His self-help memoir, Can't Hurt Me: Master Your Mind and Defy the Odds, was released on December 4, 2018. In the book he refers to the 40% rule, his belief that most of us only tap into 40% of our capabilities. The Audible version of this book has sat in the Amazon best sellers list since day 1 with over 15,000 positive reviews.[18]

Health problems[edit]

Goggins has reported the following health conditions:

  • Asthma[3][19]
  • Obesity
    • In the late 1990s, after spending four years in the Air Force, Goggins, who weighed almost 300 pounds, was told that he was too heavy to make it through SEAL training. In less than three months, he returned weighing 190 pounds.
    • In 2005, when he decided to run an ultramarathon to raise money for charity, he "weighed 280 pounds from years of power lifting...Eight months later, when I ran Kiehl's Badwater Ultramarathon, I weighed 177 pounds."[3]
  • Congenital heart defect
    • In May 2010, during a routine medical checkup, his doctor discovered a birth defect known as atrial septal defect (ASD), or a hole between atrial chambers of his heart, and it is only able to function at about 75 percent capacity. This condition typically prevents people from doing activities such as scuba diving or anything at high altitude. Only a few days after learning of the condition, Goggins had surgery to repair his heart.[20]



  1. ^ "Speaker David Goggins, Book David Goggins, US Navy SEAL – Robinson Speakers Bureau". Robinsonspeakers.com.
  2. ^ [1]
  3. ^ a b c d "He epitomizes what a SEAL is". Stripes.com. Retrieved September 17, 2017.
  4. ^ [2]
  5. ^ a b "An interview with US Navy Seal David Goggins". Slowtwitch.com.
  6. ^ "David Goggins Defies the Odds". Usveteransmagazine.
  7. ^ "David Goggins Defies the Odds". Usveteransmagazine.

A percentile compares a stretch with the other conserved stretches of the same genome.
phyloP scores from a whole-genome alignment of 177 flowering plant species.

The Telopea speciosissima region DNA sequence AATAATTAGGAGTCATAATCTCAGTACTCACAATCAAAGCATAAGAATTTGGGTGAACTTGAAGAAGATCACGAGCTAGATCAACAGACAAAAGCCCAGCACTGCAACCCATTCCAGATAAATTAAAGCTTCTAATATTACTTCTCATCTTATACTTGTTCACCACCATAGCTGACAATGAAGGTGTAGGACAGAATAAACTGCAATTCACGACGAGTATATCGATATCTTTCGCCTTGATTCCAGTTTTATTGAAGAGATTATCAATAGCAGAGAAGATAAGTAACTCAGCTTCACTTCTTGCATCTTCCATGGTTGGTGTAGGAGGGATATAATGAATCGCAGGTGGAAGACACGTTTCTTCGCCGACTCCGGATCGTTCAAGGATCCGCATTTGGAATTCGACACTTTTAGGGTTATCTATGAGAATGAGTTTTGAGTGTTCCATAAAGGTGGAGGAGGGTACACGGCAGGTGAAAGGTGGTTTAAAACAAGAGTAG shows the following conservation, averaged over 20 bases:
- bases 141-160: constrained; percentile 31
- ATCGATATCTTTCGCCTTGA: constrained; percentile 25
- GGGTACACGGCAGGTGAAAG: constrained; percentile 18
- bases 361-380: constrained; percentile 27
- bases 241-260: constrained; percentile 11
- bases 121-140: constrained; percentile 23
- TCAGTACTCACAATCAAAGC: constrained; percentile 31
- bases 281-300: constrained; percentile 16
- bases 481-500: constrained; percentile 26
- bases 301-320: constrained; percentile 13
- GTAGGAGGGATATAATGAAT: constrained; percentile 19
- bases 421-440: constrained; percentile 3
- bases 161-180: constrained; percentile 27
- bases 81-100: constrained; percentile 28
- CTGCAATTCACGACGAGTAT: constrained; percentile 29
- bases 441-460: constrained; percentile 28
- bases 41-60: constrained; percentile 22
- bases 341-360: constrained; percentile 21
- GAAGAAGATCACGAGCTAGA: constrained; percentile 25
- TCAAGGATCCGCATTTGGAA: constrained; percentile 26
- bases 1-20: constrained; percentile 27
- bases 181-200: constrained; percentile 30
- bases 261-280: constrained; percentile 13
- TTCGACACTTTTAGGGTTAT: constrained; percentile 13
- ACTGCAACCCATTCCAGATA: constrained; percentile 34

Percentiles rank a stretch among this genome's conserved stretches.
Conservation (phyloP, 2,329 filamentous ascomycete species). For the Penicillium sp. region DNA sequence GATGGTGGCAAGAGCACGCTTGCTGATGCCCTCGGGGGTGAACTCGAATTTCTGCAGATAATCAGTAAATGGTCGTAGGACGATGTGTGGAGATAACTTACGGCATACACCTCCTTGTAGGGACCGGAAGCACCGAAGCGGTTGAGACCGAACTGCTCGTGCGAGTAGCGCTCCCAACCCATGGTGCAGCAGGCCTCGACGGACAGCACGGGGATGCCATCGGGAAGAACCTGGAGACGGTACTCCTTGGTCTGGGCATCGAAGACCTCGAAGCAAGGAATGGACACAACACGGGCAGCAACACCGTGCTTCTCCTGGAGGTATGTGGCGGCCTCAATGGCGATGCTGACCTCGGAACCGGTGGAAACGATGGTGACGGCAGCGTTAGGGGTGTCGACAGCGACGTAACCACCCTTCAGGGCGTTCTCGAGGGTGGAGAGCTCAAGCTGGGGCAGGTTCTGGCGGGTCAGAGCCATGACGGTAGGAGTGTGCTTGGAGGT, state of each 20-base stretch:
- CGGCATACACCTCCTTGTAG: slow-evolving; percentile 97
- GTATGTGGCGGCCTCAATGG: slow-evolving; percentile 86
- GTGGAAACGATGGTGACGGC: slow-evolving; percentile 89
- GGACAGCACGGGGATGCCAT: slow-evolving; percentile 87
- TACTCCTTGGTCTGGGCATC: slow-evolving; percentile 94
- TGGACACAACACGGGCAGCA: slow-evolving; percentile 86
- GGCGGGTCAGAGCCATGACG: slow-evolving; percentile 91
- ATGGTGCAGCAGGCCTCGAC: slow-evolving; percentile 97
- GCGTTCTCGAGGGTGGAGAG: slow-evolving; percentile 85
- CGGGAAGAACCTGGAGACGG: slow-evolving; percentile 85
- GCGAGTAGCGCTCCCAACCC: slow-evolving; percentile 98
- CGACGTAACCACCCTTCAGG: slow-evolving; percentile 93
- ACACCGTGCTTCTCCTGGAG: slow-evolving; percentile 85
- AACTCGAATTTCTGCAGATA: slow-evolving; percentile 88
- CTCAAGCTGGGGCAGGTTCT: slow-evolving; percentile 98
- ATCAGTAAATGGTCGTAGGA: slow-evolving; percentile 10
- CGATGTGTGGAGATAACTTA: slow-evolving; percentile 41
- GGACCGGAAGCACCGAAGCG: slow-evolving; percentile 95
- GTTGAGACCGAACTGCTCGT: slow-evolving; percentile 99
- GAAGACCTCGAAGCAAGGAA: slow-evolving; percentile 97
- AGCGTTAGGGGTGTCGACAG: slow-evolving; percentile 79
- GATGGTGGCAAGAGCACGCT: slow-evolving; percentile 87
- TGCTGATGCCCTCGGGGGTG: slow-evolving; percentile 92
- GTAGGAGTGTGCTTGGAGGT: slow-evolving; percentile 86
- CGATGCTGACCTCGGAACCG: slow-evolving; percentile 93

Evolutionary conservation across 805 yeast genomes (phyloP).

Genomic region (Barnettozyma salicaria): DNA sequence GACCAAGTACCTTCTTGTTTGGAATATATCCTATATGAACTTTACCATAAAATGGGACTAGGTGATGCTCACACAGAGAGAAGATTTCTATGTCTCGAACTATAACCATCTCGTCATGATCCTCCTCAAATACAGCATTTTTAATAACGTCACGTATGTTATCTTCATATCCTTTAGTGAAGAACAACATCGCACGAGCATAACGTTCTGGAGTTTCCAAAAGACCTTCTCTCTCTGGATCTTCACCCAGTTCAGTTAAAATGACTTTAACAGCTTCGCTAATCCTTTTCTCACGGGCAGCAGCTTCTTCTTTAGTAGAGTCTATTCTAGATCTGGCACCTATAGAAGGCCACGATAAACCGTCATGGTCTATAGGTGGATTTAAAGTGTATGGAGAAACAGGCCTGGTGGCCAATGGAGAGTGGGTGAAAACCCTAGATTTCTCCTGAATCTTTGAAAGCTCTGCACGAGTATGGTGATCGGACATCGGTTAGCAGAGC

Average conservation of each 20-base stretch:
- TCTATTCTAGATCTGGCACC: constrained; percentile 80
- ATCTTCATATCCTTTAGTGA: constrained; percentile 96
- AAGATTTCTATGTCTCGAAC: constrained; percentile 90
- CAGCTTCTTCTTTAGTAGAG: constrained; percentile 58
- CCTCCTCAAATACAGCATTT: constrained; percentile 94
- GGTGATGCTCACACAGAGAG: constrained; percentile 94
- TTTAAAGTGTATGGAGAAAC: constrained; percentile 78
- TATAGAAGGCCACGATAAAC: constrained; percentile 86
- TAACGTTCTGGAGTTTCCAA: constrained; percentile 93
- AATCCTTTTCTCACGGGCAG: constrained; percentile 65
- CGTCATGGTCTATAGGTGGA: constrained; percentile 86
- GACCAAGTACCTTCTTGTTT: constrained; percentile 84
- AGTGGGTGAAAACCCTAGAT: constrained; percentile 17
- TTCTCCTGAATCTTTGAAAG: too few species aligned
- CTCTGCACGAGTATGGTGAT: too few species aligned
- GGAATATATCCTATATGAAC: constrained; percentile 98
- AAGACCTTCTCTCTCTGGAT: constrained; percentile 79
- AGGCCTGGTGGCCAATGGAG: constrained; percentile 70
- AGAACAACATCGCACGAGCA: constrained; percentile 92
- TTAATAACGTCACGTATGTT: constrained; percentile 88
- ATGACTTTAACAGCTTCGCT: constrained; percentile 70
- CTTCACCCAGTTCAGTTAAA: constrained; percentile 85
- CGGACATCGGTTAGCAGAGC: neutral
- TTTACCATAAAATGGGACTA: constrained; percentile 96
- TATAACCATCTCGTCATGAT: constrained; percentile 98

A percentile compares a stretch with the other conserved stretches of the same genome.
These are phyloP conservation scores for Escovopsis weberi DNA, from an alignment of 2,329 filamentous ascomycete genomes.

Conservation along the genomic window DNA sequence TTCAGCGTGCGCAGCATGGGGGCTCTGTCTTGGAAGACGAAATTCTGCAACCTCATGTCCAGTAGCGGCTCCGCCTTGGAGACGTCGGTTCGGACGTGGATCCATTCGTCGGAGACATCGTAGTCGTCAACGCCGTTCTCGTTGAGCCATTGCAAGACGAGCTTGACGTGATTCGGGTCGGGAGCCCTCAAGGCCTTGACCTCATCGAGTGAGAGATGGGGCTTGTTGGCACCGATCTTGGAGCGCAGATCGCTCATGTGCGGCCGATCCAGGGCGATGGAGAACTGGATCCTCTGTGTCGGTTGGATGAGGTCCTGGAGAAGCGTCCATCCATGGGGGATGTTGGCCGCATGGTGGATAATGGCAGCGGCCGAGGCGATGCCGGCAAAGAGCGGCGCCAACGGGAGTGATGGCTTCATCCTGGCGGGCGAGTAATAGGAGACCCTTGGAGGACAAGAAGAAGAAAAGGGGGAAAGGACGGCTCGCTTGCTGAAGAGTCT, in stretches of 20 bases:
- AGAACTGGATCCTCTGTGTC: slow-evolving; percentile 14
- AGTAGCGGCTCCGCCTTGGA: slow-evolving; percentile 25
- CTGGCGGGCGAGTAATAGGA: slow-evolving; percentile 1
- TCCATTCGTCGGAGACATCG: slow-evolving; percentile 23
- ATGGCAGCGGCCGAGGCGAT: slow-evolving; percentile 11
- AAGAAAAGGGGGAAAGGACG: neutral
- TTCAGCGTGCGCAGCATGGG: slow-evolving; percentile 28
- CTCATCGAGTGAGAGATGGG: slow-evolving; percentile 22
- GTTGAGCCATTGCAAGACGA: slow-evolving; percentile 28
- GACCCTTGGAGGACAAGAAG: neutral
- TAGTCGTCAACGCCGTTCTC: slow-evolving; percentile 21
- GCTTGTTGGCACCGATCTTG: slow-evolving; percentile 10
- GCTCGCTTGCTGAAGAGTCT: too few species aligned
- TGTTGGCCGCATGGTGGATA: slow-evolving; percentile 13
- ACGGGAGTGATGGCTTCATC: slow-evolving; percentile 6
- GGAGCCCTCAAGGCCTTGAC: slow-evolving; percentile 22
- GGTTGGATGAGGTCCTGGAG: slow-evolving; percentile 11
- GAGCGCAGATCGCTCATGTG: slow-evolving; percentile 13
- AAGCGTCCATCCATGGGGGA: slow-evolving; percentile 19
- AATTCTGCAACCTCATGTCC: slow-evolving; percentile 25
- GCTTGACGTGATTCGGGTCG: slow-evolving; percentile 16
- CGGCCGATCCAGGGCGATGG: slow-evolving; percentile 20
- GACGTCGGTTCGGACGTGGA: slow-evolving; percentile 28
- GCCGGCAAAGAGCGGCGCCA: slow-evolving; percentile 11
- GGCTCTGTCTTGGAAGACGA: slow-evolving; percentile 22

8. ^ "Joe Rogan Experience #1080 - David Goggins". Youtube. 7:47 in the video: PowerfulJRE.CS1 maint: location (link)
  9. ^ "An Interview with goggins". Dvidshub. Austin Rooney. Retrieved November 16, 2019.
  10. ^ "David Goggins Defies the Odds". Usveteransmagazine.
  11. ^ "Special Operations Warrior Foundation -". Specialops.org.
  12. ^ a b c "Inspiration has the Ability to Change Lives". www.vfw.org.
  13. ^ Badwater-135 results since 2000 Archived September 29, 2011, at the Wayback Machine
  14. ^ Cramer, Cathy. "AdventureCORPS Presents :: 2007 Badwater 135 :: Race Results". dbase.adventurecorps.com.
  15. ^ "RW Hero of Running David Goggins at Runner's World.com". December 8, 2008. Archived from the original on December 8, 2008. Retrieved September 17, 2017.
  16. ^ "ATHLETIC ACHIEVEMENTS | David Goggins". davidgoggins.com. Retrieved March 9, 2020.
  17. ^ Itzler, Jesse (2015). Living with a SEAL: 31 Days Training with the Toughest Man on the Planet (1st ed.). New York, NY: Hachette Book Group. pp. 3–9. ISBN 9781455534678.
  18. ^ "Book | David Goggins". davidgoggins.com. Retrieved March 9, 2020.
  19. ^ "Indy.com – Post: B-team: Super athlete David Goggins – Indianapolis, Indiana". June 18, 2009. Archived from the original on June 18, 2009. Retrieved September 17, 2017.
  20. ^ "Never A Bad Day: Large And In Charge". Triathlete-europe.competitor.com. December 13, 2013. Retrieved September 17, 2017.
  21. ^ "Can't Hurt Me: Master Your Mind and Defy the Odds (2018)". davidgoggins.com. 2018. Retrieved December 25, 2018.

External links[edit]